SPECIAL LECTURE: "Developmental Critical Periods and Alzheimer's Disease - Can Knowledge of One Help Cure the Other?"
Dr. Carla Shatz, Sapp Family Provostial Professor of Biology and Neurobiology and Director of Bio-X, Stanford's pioneering biosciences program will deliver a special lecture entitled "Developmental Critical Periods and Alzheimer's Disease - Can Knowledge of One Help Cure the Other?".
"Food for Thought" launches at exactly noon today! At 12:00 you can log on and watch the first lecture. The course is totally free but you have to register. We now have over 20,000 students registered in 150 countries.
What is it like to teach a class of more than 20,000 students? I don’t know, but I’m about to find out. Colleagues David Harpp and Ariel Fenster and I have been selected to offer McGill’s first “massive open online course,” known in the trade as a MOOC.
Many strains of E.coli are necessary for human digestion, but O157:H7 can be deadly.
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Students from Chemical Engineering using different devices to participate in class activities through a student response system. Read article
We are pleased to announce that we now have an “App” both for Apple and Android devices so that the McGill Office for Science and Society’s nifty and sometimes quirky science can always be at your fingertips. The Apps are free and can be downloaded here:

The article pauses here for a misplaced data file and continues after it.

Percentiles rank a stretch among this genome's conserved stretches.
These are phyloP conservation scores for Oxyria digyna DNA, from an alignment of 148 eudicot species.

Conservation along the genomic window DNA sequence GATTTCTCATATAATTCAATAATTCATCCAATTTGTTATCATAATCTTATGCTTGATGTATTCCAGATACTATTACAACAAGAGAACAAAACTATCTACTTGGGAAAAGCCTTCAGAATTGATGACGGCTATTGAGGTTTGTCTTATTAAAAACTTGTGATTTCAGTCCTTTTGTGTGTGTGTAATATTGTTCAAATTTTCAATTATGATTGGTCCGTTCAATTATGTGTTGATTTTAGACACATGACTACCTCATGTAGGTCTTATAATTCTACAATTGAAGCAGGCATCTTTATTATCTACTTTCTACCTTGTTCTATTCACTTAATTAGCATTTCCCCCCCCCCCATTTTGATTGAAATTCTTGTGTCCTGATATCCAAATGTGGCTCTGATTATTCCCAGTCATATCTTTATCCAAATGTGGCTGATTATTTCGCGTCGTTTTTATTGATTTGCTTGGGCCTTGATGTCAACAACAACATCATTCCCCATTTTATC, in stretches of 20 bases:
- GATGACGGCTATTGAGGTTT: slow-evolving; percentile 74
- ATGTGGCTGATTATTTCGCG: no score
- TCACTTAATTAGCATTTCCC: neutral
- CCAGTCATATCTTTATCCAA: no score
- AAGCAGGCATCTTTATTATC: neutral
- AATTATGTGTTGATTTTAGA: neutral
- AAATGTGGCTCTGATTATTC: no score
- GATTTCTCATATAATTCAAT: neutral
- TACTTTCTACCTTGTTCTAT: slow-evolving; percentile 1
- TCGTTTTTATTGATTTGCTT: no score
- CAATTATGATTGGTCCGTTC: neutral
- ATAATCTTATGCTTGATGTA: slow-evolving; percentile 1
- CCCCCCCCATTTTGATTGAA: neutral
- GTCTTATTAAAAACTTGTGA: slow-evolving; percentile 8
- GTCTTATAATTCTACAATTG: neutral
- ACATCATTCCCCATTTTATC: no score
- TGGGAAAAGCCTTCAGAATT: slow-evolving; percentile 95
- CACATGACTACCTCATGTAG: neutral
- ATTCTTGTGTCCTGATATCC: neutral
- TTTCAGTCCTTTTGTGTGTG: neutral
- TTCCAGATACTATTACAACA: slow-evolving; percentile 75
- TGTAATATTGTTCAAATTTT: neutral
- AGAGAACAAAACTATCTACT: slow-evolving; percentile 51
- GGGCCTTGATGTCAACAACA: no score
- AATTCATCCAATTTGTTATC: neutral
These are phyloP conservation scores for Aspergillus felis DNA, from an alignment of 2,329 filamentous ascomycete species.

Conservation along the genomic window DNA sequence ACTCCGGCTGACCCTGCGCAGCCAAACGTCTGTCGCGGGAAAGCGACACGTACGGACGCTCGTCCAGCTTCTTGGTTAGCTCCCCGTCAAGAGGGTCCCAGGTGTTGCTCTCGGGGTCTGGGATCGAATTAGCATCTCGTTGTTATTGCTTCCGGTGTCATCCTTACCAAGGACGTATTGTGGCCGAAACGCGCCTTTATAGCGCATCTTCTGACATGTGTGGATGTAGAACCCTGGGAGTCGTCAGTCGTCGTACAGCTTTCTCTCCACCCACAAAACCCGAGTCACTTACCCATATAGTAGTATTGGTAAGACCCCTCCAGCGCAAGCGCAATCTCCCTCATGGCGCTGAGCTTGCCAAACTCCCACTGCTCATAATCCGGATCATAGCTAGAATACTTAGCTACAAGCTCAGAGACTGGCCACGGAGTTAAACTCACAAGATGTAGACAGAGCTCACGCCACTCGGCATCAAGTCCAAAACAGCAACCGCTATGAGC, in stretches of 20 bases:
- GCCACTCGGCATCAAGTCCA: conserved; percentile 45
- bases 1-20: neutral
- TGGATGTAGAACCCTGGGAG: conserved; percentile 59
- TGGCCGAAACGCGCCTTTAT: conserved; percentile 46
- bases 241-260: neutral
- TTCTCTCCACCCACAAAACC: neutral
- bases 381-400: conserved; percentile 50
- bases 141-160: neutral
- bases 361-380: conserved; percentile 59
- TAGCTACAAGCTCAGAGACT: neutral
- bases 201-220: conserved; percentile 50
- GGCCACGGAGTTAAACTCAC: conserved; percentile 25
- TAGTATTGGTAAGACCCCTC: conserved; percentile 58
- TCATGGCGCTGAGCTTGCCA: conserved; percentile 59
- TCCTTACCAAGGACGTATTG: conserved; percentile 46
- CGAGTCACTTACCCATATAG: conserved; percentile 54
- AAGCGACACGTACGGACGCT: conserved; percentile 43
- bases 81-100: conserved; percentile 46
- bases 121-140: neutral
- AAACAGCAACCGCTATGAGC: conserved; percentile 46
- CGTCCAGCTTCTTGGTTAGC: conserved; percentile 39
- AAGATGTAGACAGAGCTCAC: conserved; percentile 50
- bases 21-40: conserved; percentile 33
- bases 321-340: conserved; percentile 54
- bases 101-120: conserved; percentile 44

SKEPTICAL INQUIRER: Miracles are pretty rare events. Except on television’s Dr. Oz Show, where they appear with astonishing frequency. Oz of course doesn’t claim to raise the dead or part the Red Sea, but he does raise people’s hopes of parting with their flab. And he’s certainly not shy about flinging the word miracle about. But it seems miracles fade as quickly as they appear.
Physics World cites work by South Pole Telescope team
Scientists in McGill’s Astrophysics group have been honoured in Physics World magazine’s list of top 10 breakthroughs in physics for 2013.
Increasingly, students are listening to their course lectures on their laptops, far from campus. The emergence of MOOCs (massive open online courses) looks to be a game-changer. What does this all mean for the future of university teaching? Read article in McGill News.
Drilling in Japan Trench by international scientific team finds unusually thin, slippery geological fault
The devastating tsunami that struck Japan’s Tohoku region in March 2011 was touched off by a submarine earthquake far more massive than anything geologists had expected in that zone.